For taking away our Charters, abolishing our most valuable Laws and altering fundamentally the Forms of our Governments:

Grievance 22:

For suspending our own Legislatures, and declaring themselves invested with power to legislate for us in all cases whatsoever.

Grievance 23:

He has abdicated Government here, by declaring us out of his Protection and waging War against us.

Grievance 24:

He has plundered our seas, ravaged our coasts, burnt our towns, and destroyed the lives of our people.

Grievance 25:

He is at this time transporting large Armies of foreign Mercenaries to complete the works of death, desolation, and tyranny, already begun with circumstances of Cruelty & Perfidy scarcely paralleled in the most barbarous ages, and totally unworthy the Head of a civilized nation.

The hire of Hessian Soldiers as mercenaries for use against the Thirteen Colonies, see the May 15th preamble.[24]

Grievance 26:

He has constrained our fellow Citizens taken Captive on the high Seas to bear Arms against their Country, to become the executioners of their friends and Brethren, or to fall themselves by their Hands.

Grievance 17:

He has excited domestic insurrections amongst us, and has endeavored to bring on the inhabitants of our frontiers, the merciless Indian Savages whose known rule of warfare, is an undistinguished destruction of all ages, sexes and conditions.

See also

Further reading

  • Armitage, David. "The Declaration of Independence in World Context." Magazine of History 2004 18(3): 61-66. Issn: 0882-228x Fulltext: Ebsco
  • Armitage, David. "The Declaration of Independence and International Law." William and Mary Quarterly 2002 59(1): 39-64. Issn: 0043-5597 in [History Cooperative]; also online edition
  • Armitage, David. The Declaration of Independence: A Global History (2007), 300pp excerpt and text search
  • Becker, Carl. The Declaration of Independence: A Study on the History of Political Ideas (1922), online edition
  • Ellis, Joseph J., ed. What Did the Declaration Declare? Bedford Books, 1999. 110 pp. online review
  • Lossing, Benson J. Lives of the Signers of the Declaration of Independence, 1848
  • Maier, Pauline. American Scripture: Making the Declaration of Independence (1998), 336pp excerpt and text search
  • Palmer, Robert R. The Age of the Democratic Revolution: A Political History of Europe and America, 1760-1800 (2 vol 1959-64), influential comparison of European countries online edition of vol 1.
  • Wills, Garry. Inventing America: Jefferson's Declaration of Independence (2002) excerpt and text search

Bibliography

  • Bancroft, George. History of the United States of America, from the discovery of the American continent. (1854–78), vol 8 online edition
  • Barthelmas, Della Gray. The Signers of the Declaration of Independence: A Biographical and Genealogical Reference. McFarland, 2003. 334 pp
  • Becker, Carl. The Declaration of Independence: A Study on the History of Political Ideas (1922), online edition
  • Boyd, Julian P. The Declaration of Independence: The Evolution of the Text (1945)
  • Dershowitz, Alan. America Declares Independence. 2003; attacks notion that it created a "Christian nation"; online edition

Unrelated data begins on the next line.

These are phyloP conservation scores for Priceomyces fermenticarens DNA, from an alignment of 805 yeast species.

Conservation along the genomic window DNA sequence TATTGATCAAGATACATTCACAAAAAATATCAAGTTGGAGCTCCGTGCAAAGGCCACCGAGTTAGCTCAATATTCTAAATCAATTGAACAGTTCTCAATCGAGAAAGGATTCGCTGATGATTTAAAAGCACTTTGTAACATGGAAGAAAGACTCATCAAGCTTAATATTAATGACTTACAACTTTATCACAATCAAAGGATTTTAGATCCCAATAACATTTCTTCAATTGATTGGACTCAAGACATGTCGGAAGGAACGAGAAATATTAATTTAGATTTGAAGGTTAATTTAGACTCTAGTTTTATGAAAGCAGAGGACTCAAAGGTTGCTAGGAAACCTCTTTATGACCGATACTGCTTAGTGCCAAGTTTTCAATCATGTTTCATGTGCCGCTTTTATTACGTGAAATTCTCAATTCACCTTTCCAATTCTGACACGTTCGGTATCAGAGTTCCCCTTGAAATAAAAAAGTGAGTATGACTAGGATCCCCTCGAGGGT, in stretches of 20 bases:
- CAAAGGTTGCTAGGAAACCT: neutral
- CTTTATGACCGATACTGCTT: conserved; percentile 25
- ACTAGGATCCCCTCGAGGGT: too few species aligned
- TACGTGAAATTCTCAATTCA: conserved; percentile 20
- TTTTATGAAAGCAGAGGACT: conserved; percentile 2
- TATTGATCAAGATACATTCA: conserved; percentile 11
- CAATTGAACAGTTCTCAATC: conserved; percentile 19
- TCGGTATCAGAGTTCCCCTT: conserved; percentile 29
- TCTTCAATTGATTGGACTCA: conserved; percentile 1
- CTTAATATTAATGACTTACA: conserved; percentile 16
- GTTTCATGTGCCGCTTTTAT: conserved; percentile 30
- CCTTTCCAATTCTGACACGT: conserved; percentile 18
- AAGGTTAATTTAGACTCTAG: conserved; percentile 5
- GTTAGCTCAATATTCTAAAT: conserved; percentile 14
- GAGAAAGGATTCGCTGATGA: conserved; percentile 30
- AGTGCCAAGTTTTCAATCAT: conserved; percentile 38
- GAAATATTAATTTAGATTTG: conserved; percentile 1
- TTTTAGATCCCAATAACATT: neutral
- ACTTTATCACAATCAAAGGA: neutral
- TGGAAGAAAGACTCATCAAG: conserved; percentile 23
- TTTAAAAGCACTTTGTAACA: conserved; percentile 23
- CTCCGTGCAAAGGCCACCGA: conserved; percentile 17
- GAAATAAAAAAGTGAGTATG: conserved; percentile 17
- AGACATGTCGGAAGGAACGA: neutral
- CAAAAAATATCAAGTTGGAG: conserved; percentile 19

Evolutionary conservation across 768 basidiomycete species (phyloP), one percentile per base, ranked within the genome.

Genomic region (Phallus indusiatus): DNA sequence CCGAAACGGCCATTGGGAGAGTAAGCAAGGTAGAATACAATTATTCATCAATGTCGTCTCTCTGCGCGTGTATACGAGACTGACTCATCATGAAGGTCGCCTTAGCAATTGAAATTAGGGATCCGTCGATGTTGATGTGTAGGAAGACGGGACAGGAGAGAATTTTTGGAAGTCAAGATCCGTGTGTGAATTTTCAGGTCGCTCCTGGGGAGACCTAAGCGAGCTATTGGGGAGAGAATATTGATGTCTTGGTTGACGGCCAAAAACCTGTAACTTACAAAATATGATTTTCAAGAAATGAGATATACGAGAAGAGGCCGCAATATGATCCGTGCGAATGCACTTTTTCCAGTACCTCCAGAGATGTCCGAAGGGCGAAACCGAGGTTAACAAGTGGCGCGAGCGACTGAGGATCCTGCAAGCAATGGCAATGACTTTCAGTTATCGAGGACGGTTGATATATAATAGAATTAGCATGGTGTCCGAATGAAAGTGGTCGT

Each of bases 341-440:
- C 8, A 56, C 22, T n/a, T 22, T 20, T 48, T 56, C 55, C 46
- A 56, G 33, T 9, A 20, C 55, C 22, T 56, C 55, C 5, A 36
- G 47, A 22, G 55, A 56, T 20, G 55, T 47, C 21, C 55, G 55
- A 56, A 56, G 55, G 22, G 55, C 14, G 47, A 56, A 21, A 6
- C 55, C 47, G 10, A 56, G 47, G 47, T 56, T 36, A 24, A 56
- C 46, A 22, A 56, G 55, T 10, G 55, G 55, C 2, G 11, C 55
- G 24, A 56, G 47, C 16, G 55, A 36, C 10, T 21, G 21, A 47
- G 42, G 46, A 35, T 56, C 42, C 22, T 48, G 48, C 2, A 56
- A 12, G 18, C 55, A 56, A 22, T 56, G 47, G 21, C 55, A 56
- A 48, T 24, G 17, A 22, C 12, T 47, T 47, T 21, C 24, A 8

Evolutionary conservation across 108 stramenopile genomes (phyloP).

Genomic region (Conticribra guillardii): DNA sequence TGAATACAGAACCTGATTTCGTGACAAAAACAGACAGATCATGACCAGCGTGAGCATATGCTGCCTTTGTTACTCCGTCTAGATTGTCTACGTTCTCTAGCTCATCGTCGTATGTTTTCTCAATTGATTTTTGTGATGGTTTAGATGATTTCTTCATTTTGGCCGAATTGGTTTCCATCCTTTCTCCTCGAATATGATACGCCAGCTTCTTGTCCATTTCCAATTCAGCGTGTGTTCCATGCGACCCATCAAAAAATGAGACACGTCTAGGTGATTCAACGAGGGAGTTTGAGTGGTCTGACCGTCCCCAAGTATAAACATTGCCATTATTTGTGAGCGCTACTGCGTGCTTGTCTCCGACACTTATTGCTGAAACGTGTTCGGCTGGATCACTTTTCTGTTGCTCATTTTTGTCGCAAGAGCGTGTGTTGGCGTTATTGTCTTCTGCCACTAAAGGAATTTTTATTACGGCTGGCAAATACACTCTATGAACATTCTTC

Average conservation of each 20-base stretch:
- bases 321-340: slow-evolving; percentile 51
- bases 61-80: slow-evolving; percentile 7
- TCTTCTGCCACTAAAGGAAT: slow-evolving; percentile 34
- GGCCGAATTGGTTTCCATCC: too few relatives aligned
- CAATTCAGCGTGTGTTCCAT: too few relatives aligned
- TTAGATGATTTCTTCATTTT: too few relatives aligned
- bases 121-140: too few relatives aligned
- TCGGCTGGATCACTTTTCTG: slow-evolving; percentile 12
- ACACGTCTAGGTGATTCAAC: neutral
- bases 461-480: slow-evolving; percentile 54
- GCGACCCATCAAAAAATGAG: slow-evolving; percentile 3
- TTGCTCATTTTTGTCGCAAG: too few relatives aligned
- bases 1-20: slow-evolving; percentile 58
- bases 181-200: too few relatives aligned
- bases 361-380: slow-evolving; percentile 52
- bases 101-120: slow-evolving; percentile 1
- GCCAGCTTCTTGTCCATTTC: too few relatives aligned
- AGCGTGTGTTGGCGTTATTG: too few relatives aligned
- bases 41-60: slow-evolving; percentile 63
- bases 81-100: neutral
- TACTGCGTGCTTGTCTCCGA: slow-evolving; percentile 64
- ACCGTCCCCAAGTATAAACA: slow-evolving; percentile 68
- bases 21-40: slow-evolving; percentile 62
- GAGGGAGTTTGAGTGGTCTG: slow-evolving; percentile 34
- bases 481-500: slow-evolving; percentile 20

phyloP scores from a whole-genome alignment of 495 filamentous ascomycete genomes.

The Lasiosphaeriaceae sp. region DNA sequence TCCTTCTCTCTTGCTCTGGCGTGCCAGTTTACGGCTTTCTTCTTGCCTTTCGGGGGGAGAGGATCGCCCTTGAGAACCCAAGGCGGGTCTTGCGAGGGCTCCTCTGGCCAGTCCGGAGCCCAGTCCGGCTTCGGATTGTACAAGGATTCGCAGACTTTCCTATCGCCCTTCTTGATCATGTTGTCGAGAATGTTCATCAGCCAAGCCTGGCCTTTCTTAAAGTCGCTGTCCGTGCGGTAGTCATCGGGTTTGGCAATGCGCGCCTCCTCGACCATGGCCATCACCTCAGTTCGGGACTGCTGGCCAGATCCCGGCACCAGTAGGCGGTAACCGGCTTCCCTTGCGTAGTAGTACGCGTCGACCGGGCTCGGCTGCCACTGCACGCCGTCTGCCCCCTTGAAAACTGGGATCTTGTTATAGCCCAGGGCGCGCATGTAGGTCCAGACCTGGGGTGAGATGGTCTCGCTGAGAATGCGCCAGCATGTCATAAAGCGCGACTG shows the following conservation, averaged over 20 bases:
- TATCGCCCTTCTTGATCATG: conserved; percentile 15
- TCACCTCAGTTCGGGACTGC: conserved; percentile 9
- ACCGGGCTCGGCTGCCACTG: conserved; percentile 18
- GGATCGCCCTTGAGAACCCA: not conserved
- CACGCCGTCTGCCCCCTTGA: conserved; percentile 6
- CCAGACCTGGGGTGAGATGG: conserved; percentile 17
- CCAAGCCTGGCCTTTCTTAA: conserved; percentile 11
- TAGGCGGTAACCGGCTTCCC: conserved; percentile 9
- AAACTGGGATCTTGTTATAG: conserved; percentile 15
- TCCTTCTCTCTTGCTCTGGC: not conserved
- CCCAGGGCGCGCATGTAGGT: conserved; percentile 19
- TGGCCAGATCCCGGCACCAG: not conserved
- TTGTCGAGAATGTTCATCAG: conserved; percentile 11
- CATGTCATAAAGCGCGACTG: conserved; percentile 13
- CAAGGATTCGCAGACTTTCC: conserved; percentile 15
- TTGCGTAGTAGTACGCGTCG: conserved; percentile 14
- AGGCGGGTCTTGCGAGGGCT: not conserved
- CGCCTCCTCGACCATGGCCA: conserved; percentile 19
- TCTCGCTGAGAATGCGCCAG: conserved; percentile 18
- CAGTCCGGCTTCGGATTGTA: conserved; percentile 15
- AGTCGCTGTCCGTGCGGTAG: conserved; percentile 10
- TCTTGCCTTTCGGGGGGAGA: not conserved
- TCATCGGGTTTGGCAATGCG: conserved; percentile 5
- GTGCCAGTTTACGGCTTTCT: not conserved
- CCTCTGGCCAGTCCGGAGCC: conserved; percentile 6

• Detweiler, Philip F. "The Changing Reputation of the Declaration of Independence: The First Fifty Years," William and Mary Quarterly, 3d Ser., 19 (1962), 557–74; in JSTOR
  • Dumbauld, Edward. The Declaration of Independence and What It Means Today (1950) online edition
  • Eicholz, Hans L. Harmonizing Sentiments: The Declaration of Independence and the Jeffersonian Idea of Self Government (2001) online edition
  • Ellis, Joseph J., ed. What Did the Declaration Declare? Bedford Books, 1999. 110 pp. online review
  • Gustafson, Milton. "Travels of the Charters of Freedom." Prologue: Quarterly of the National Archives and Records Administration 2004 (Special Issue): 8-13. Issn: 0033-1031
  • Jayne, Allen. Jefferson's Declaration of Independence: Origins, Philosophy and Theology. (1998). 245 pp. online review
  • Koch, Adrienne. Philosophy of Thomas Jefferson. (1943) online edition
  • McCullough, David. John Adams (2001), very well written popular biography
  • McDonald, Robert M. S. "Thomas Jefferson's Changing Reputation as Author of the Declaration of Independence: The First Fifty Years," Journal of the Early Republic, Vol. 19, No. 2 (Summer, 1999), pp. 169–195 in JSTOR
  • Maier, Pauline. American Scripture: Making the Declaration of Independence (1998), 336pp excerpt and text search
  • Malone, Dumas. Jefferson and the Rights of Man. 1951. Pp. 550pp, vol 2 of Malone's standard biography
  • Middlekauff, Robert. The Glorious Cause: The American Revolution, 1763-1789 (2nd ed 2007) general history of the Revolution excerpt and text search
  • Miller, John C. Triumph of Freedom, 1775-1783 (1948), standard scholarly political and military history of the Revolution online edition
  • Peterson, Merrill D. Thomas Jefferson and the New Nation: A Biography (1986), long, detailed biography by leading scholar; online edition; also excerpt and text search
  • Ritz, Wilfred J. "The Authentication of the Engrossed Declaration of Independence on July 4, 1776," Law and History Review, Vol. 4, No. 1. (Spring, 1986), pp. 179–204. in JSTOR
  • Wills, Garry. Inventing America: Jefferson's Declaration of Independence (2002) excerpt and text search

International impact